Wedding hair is art that must stand the test of time (to give photos albums a timeless look). Perhaps just as challenging, though, is the matter of keeping the hairdo in place for twelve hours through the wedding ceremony, reception, dinner, and dancing. Mark Johnson, owner of SEVEN salon.spa in Stockbridge, Massachusetts, jokes, "Everybody is hugging the bride and you're thinking, 'Oh God, don't touch her hair!'"
Outdoor summer weddings are popu¬lar in the Berkshires, and humidity, not to mention rain, can wreak havoc on a bride's locks. Weaver describes the process of creating a bridal hairdo as being like building a house. "You can't slap it together and expect it to last," she says. "I build the hairdo piece by piece, teasing the hair and making ten times the normal amount of curls because each element can't be too heavy or gravity will pull it our." Hairstylist Dani Nisbet of InTouch Massage and Day Spa in Williamstown, Massachusetts, sums it up this way: "Hairspray is vital."
New York City doctors Alana Belfield Levine and Steven Michael Levine were married last fall at Cranwell, in a large ceremony that included five btidesmaids and eight groomsmen. The theme of their wedding was "Berkshire Garden," with lots of lush fuchsia-pink roses, orange spray roses, orange gerbera dai¬sies, green hypericum berries, and green hydtangeas. The bride's Cristina Arzuaga strapless lace wedding gown glittered with Swarovski crystal beading.
Levine set up a trial run with Johnson at Space Salon in Soho, where he tends to his city clients two days a week. She remembers, "Mark cut my hair and then we experimented with styles. I really wanted an up-do with an old Hollywood feel. We talked about all the services I wanted, and he was absolutely wonderful about setting everything up for us. The day of the rehearsal dinner, I went to the salon in Stockbridge for an amazing massage. Then two of my girlfriends joined me and we all had manicures and pedicures. Maurice [Peterson, co-owner of SEVEN salon.spa] ordered us lunch and served it to us right in the salon as we had our toes done. It was so fun! Then Mark did my hair for the rehearsal dinner. I wore it down in long waves."
The morning of the wedding, Johnson came to Levine's suite at Cranwell, where she had invired her bridal party, mother, mother-in-law, and sister-in-law to have a pre-wedding brunch of fruit, granola, yogurt, coffee, juice, and mimosas. "Mark and one of the girls who works at SEVEN did everyone's hair--everyone wanted something a little different," recalls Levine, "so one girl had a very classic up-do and a few others had half-up/half-down or down in waves. They were all so happy with how they looked. I had my hair done in an up-do, like I mentioned, and finished it with a pearl and crystal headpiece from Winters & Rain."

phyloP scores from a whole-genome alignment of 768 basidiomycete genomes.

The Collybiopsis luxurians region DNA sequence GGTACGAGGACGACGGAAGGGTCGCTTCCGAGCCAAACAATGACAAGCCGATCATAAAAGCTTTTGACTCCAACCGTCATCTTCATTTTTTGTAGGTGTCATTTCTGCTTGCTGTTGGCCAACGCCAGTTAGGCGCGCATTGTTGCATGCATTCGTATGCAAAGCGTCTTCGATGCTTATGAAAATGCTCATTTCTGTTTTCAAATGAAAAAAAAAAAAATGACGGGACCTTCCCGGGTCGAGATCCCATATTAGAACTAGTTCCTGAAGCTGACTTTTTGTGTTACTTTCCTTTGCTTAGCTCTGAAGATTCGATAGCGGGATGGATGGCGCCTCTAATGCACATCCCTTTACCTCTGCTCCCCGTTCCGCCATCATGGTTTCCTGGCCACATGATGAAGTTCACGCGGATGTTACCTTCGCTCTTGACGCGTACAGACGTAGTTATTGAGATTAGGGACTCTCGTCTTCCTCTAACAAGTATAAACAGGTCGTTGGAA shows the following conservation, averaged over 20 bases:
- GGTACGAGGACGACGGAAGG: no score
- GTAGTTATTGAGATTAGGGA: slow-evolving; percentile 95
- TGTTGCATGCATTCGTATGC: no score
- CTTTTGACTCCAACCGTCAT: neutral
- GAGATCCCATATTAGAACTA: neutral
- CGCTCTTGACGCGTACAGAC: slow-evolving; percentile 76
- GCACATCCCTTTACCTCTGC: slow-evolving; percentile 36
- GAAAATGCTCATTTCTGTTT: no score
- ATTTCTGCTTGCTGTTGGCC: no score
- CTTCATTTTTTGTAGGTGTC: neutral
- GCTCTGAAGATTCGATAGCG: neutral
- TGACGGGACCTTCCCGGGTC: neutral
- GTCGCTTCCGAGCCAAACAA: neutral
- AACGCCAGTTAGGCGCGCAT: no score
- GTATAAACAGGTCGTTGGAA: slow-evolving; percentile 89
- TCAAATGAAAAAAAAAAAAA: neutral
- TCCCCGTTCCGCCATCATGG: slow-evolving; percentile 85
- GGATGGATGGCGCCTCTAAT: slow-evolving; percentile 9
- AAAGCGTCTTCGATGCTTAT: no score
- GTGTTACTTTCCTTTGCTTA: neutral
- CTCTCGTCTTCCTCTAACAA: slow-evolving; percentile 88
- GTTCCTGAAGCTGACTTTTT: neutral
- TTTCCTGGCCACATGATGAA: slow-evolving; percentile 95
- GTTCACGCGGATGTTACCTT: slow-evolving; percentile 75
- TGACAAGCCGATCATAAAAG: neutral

Johnson also styled New York Ciry-based journalist Alexis Mainland's wedding at Wheatleigh last year. For makeup, she hired his colleague, Hiroko, from Space Salon. Since Hiroko doesn't drive, Mainland hired a car to take her from New York to Lenox and back in one day. "It was a bit over the top, but worth it," she says in retrospect.
Mainland explains, "I felt very strongly that I did not want to look like a queen, princess, or foreign dignitary with stiff hair and lacquered makeup. I think in the end I looked natural and relaxed, though completely polished. It's amazing how much effort it takes to pull off a look like that. I think it's harder than the other kind of look."
In the wee hours of the morning after the wedding, the newly married couple and their friends enjoyed a late-night after-party in Wheatleigh's heated ourdoor swimming pool. As testament to her bridal makeup's durability, she notes, "Even after jumping in the pool, my makeup still looked fabulous!"
Johnson has seen brides fly into tizzies and not enjoy their festivities because the flowers arrived a slightly different shade than the ones they chose six months earlier with the floral designer. "On the day of the wedding," he says, "I try to stay lighthearted and keep things fun. I tell the bride to take it all in, to not get stressed our if the roses are too pink or if a tablecloth is wrinkled. I encourage her to appreciate all the good things-that her waist has never been thinner, her mother is happy, and her hair looks truly exquisite." BL
Housatonic, MA -based author and editor Gina Hyams specializes in travel, tradition, and the arts. Learn more at www.ginahyams.com
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